7.5

### Homework 8

Programming Language ISL

Due Date: Thursday March 12, 9pm

Purpose To practice the use of list abstractions with local.

• This is again a pair assignment. It suffices for one member per pair to submit the homework via the handin server (whatever is submitted last counts for the whole pair).

• You must submit a single .rkt file containing your responses to all exercises via the Handin Server. We do not accept email submissions.

• You must use the programming language specified at the top of this page.

• Your code must conform to the guidelines outlined in the style guide on the course website. The style guide will be updated as the semester progresses, so revisit it before submitting each assignment.

• Unless otherwise stated, for all programming problems you must provide (i) a signature, (ii) a purpose statement, (iii) sufficiently many check-expects (not for big-bang programs), and (iv) the code, in the language specified at the top of this page.

• Be sure to look at the feedback for previous assignments before submitting, as we will be grading you more strictly on things we have pointed out before.

In this homework you are expected to use list abstractions for all list manipulations that the exercises may ask you to do, whether it is mapping, filtering, folding, ormapping, or andmapping over a list. Now that we have local, this is possible.

Exercise 1 Design the function expand, which takes a natural number n and returns a list of length n. All elements of the return list are lists of natural numbers, as follows. The first list is (list 0). The second list is (list 0 1). The third list is (list 0 1 2), and so forth. For example:

 (check-expect (expand 5) (list (list 0) (list 0 1) (list 0 1 2) (list 0 1 2 3) (list 0 1 2 3 4)))

As always, write your code using list abstractions and local. Can this problem be solved with list abstractions but without local? Briefly explain.

Exercise 2 Repeat Exercise 2a. from Homework 6 (function word-counts), but this time using list abstractions, i.e. no recursion in your code. You can reuse the signature, purpose statement, and check-expects from Homework 6 (assuming you did them correctly).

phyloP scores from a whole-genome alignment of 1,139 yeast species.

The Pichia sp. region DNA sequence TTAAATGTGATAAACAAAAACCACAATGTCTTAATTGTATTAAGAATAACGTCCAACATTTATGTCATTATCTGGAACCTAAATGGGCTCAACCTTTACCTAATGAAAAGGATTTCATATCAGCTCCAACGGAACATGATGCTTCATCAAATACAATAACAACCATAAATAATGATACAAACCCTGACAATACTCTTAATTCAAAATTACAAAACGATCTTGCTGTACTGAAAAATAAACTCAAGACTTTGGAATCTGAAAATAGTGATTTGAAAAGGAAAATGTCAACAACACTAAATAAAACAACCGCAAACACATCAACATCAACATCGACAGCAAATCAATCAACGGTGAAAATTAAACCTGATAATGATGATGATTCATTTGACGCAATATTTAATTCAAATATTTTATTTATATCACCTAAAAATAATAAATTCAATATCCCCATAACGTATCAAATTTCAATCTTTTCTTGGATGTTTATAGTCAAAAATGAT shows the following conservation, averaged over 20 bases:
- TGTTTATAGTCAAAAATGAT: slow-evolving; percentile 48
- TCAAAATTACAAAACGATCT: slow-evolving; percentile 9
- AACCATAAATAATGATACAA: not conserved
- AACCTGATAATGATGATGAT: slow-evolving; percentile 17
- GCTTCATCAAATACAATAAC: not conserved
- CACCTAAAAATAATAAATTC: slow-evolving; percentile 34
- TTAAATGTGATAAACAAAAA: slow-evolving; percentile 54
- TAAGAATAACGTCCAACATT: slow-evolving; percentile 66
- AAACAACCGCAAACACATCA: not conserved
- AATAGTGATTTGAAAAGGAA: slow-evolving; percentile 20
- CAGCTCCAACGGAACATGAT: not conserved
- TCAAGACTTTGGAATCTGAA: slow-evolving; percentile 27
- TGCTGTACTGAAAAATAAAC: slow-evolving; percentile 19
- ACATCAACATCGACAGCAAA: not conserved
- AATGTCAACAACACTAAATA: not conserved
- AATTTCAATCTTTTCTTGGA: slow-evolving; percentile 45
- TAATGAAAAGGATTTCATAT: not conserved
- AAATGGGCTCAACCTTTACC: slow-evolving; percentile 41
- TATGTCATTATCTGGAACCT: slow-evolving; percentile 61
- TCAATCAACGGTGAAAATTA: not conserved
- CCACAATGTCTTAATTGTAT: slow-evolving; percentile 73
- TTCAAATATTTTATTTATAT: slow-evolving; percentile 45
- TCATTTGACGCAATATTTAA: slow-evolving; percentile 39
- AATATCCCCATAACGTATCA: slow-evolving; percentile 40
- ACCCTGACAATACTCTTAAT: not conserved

Hint: this is only possible with local, and you need to be smart about it. Keep in mind that local expressions can be nested (in fact, sometimes they have to be).

Follow the Design Recipe for list abstractions using local (you do not need to show intermediate steps of this recipe) and the function design recipe for all functions you define locally. That is, give signature, purpose statement, and tests embedded in comments.

For the rest of this homework, we return to the Atlas example from Homework 7.

Exercise 3 Copy the data definitions from the top of that homework into your solution file for the present Homework, including the two examples of data of type Atlas that you defined in Exercise 1 of Homework 7. You can also define 2 new Atlases, but make sure you have at least three Atlases in total, including A-0 from Homework 7.

(There will be no points for this exercise, but we mark it as a separate Exercise so the graders can match actual exercises with your submitted solutions.)

Exercise 4 Remember the attentive employee from Homework 7, who found a typo causing confusion with the City and Country populations represented in an Atlas? That same employee found another problem (she was later awarded the employee-of-the-month medal): it is odd for an Atlas to contain a Country whose capital is not contained as a City in the same Atlas. Likewise, it is odd for an Atlas to contain a City whose Country is not contained in the same Atlas. In such cases, the Atlas must be expanded.

Do the first step, by designing a function missing-locations that takes an Atlas and returns, in any order, the list of all Country-ies and City-ies in it that suffer from the above problem. (You do not need to fix the problem. After all, we need to leave some work to the publisher.)

Hint: Since you need frequent access to the given Atlas, this exercise requires heavy use of local, possibly nested. Be systematic about it, and use the Design Recipe for list abstractions using local. (You do not need to show the steps.)

Also, make an effort to avoid repeated computation of the same expression – local gives you the power. For instance, if you need the Country-ies of the Atlas several times, don’t filter the Atlas repeatedly, which is wasteful.